Allen Ross Credit: from the documentary <em>Missing Allen</em> (2002)

The Reader’s archive is vast and varied, going back to 1971. Every day in Archive Dive, we’ll dig through and bring up some finds.

Jack Helbig’s absorbing 1998 feature “Where On Earth is Allen Ross” has everything: a gifted artist, a mysterious disappearance, intimations of the supernatural, a collective settlement that may or may not have been a cult, and an unsolved mystery.

Ross was one of the founders of Chicago Filmmakers and a documentarian with his own distinctive style. He was best known for The Grandfather Trilogy (1981), in which he spends time with his grandfather in rural South Carolina and then, in the third film, chronicles his funeral. “His stare was always a bit askew,” wrote the Reader‘s longtime art critic Fred Camper, “which rescues and even ennobles imagery that might otherwise be mundane or sentimental; as far as I know, he has no successor, which makes that peculiar gaze his real legacy.”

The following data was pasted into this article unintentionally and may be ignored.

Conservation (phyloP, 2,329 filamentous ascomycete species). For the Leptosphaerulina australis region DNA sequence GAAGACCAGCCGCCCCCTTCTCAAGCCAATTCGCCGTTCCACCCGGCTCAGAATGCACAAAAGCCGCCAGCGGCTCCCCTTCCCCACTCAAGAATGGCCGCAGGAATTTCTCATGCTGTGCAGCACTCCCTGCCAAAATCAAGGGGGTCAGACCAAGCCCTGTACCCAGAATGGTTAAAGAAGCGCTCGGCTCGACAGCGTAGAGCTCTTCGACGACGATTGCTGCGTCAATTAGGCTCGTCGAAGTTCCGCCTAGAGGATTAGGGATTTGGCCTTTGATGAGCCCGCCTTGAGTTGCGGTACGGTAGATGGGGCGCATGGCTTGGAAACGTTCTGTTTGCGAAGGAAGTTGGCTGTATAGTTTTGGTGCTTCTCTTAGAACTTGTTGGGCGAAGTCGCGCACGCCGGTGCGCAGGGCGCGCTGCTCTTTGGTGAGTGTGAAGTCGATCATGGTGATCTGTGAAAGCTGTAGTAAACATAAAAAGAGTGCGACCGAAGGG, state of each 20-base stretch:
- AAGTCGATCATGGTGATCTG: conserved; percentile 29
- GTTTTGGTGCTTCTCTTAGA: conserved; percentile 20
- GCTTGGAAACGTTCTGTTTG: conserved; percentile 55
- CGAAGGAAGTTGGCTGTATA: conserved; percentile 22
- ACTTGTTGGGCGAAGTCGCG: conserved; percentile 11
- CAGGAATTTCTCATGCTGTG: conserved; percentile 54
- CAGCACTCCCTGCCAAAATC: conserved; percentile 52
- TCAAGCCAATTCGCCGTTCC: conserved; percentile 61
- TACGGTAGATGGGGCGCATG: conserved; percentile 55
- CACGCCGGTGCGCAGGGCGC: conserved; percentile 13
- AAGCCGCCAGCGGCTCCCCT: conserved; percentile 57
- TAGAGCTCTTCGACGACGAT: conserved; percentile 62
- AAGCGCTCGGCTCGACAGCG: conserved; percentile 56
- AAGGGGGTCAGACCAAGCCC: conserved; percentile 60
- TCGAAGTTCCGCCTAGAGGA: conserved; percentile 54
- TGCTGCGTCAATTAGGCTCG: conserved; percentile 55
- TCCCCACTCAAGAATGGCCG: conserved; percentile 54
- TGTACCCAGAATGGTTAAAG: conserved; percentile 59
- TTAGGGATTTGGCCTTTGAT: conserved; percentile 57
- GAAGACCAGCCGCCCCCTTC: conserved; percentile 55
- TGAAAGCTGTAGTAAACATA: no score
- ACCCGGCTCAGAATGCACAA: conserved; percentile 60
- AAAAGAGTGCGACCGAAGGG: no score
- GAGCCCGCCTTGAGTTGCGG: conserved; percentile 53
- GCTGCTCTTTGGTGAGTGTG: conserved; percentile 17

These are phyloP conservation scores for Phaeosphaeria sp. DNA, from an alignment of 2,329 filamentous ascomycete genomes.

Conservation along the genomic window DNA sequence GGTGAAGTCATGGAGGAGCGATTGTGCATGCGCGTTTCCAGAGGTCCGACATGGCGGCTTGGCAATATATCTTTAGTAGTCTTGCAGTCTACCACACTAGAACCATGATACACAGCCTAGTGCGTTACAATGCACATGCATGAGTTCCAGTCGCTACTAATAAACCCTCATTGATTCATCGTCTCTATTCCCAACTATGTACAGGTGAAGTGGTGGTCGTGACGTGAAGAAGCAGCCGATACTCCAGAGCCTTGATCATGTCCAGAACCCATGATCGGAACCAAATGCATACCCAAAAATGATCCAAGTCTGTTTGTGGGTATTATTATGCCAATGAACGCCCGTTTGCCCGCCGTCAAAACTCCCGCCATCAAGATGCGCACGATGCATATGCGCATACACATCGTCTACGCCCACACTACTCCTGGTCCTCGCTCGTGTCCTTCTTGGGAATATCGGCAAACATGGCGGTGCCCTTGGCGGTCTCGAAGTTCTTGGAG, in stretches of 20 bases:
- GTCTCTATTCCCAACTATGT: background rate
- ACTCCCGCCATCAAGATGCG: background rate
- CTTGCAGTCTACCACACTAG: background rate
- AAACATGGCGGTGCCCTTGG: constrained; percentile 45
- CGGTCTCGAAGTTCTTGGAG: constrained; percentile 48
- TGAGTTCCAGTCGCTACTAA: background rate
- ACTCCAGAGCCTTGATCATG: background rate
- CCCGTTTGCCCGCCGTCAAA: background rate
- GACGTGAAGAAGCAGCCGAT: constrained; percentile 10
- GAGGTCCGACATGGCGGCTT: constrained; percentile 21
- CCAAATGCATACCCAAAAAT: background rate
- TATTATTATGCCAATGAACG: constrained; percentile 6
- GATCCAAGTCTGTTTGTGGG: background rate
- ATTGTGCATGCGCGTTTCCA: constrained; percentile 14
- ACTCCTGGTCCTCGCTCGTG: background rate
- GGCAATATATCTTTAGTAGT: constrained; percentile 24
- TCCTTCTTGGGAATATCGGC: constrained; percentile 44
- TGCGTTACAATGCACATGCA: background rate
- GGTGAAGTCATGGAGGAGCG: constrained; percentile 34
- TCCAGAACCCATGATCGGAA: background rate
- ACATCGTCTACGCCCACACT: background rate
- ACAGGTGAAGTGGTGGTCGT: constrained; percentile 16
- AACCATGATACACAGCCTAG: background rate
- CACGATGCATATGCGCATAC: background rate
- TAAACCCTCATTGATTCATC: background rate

For years, Ross struggled to survive as a filmmaker in Chicago. He taught at the School of the Art Institute (his alma mater), took jobs as a cameraman on industrial and slasher films, and worked as an editor for Mutual of Omaha’s Wild Kingdom. In the late 80s, he began to dabble in the occult. Then in 1993, he suddenly announced that he had married and moved to Guthrie, Oklahoma, to live with his wife and her quasi-religious group, the Samaritan Foundation. “By the way,” he wrote to a friend, “I’ve resigned from life. Can’t explain. I highly recommend it.”

His wife was named Linda Greene. Or maybe Jennifer. Or Genevieve. And maybe they weren’t even married. The Samaritan Foundation had previously been entangled in a bizarre legal custody battle. Law enforcement officials suspected it had ties to the David Koresh’s Branch Davidians.

Helbig tries to untangle this whole bizarre story.

For nearly three years the only word of Allen Ross has come from phone calls traded among members of Chicago’s filmmaking community. The rumor mill has been running full tilt. Ross is dead. Or he’s hiding out. Or he has some sort of head injury and is wandering around Texas or California or Wyoming suffering from amnesia. The stories have become more elaborate and improbable as they pass from party to party.

Two years after Helbig’s original story appeared, the mystery was solved. The truth was more grotesque than anyone had imagined—and much sadder.